Darwin first used Spenser’s new phrase “survival of the fittest” as a synonym for “natural selection…” Darwin meant it is a metaphor for “better adapted for immediate, local environment“, not the common inference of “in the best physical shape”. Hence, it is not a scientific description, and is both incomplete and misleading…(Emphasis added)
An interpretation of the phrase “survival of the fittest” to mean “only the fittest organisms will prevail” (a view sometimes derided as “Social Darwinism“) is not consistent with the actual theory of evolution. Any individual organism which succeeds in reproducing itself is “fit” and will contribute to survival of its species, not just the “physically fittest” ones… A more accurate characterization of evolution would be “survival of the fit enough…”[Source].
The Beak of the Finch clearly shows the benefit to a species in adapting to “immediate, local environment.” The book presents the painstaking gathering of data for over 20 years on the Galapagos Islands, documenting the current evolution of the beaks of finches to adapt to the shape of available seeds. The shapes of the seeds depend on the amount and extent of seasonal and annual rainfall, which is quite variable.
Trees, their “mutuals,” commensals and parasites
What I had remembered from my reading, years ago, of The Trees in My Forest was that certain trees depend on ants for survival, and vice versa. Their relationship is a “mutuality.”
Upon my recent re-reading of the book I was reminded that for all trees, everywhere, there are relationships with other organisms that are vital to one or both parties: birds, bees and many other insects and mushrooms, for instance. Some events in nature are both friend and foe: wind, fire, ice, and snow. Some insects and non-animal organisms are deadly to some trees (e.g., Dutch elm disease) but other insects and organisms will help to ward off such diseases.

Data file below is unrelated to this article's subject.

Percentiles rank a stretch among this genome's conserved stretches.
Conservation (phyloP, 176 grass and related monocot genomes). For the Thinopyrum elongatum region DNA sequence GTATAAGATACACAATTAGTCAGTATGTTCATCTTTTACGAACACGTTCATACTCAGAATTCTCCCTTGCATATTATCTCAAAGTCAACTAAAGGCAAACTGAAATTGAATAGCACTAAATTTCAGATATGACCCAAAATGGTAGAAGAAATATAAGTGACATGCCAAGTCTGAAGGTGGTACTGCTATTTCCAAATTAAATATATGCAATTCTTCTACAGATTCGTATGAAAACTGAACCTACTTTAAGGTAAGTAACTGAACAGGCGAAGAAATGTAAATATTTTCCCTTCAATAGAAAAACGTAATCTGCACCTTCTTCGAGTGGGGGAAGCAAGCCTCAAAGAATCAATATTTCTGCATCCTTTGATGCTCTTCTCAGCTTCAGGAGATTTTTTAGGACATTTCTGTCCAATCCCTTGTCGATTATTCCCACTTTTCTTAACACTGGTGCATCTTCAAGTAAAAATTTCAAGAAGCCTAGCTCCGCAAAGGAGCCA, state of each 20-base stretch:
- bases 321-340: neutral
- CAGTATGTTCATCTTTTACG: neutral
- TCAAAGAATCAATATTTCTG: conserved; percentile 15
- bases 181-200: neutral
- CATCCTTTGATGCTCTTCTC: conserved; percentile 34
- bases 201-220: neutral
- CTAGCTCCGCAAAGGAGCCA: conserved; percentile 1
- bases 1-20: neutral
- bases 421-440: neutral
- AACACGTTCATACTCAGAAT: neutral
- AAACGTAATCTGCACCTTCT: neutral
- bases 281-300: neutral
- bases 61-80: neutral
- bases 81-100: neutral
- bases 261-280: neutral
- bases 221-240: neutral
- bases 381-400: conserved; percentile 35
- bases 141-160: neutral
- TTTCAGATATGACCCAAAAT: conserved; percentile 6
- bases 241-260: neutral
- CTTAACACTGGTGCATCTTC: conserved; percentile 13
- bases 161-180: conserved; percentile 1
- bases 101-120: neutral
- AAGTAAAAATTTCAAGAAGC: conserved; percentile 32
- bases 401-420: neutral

The question of why some trees are deciduous is discussed. It is a matter of adapting to the ice and snow that would otherwise accumulate on their broad leaves and vulnerable branch angles. The evergreen conifers have adapted by having branch angles and leaves (needles) which slough off the otherwise branch-breaking weight of accumulated snow and ice.
Of the five books presented here, I count this as the most poetic and revealing of the nature of Nature. Life is an intricate web of relationships which can unravel, in a given locale, when a key player is eliminated through forces of Nature and through Nature’s sometimes unwitting, sometimes insensitive agent, Man.
Islands, Biodiversity and Ecosystem Decay
As David Quammen points out in The Song of the Dodo, the Galapagos Islands are not unique in hosting species found nowhere else. Islands, disconnected from the mainland, whether originally connected (such as Tasmania) or not (such as the Galapagos), affect the local species in ways that cause them to diverge from species on the mainland.
A salient point made by Quammen is that one will find unique, but fewer species on a island or set of related islands. There is a direct relationship between the size of the habitat and the number of species supported by it. What man has done to the mainland is to create many smaller habitats our of previous large and continuous habitats thus, in effect, creating islands where the number of species will decline and, perhaps, mutate over time into new species—if the animal or plant species will survive at all. Here are some words the author writes in the Introduction: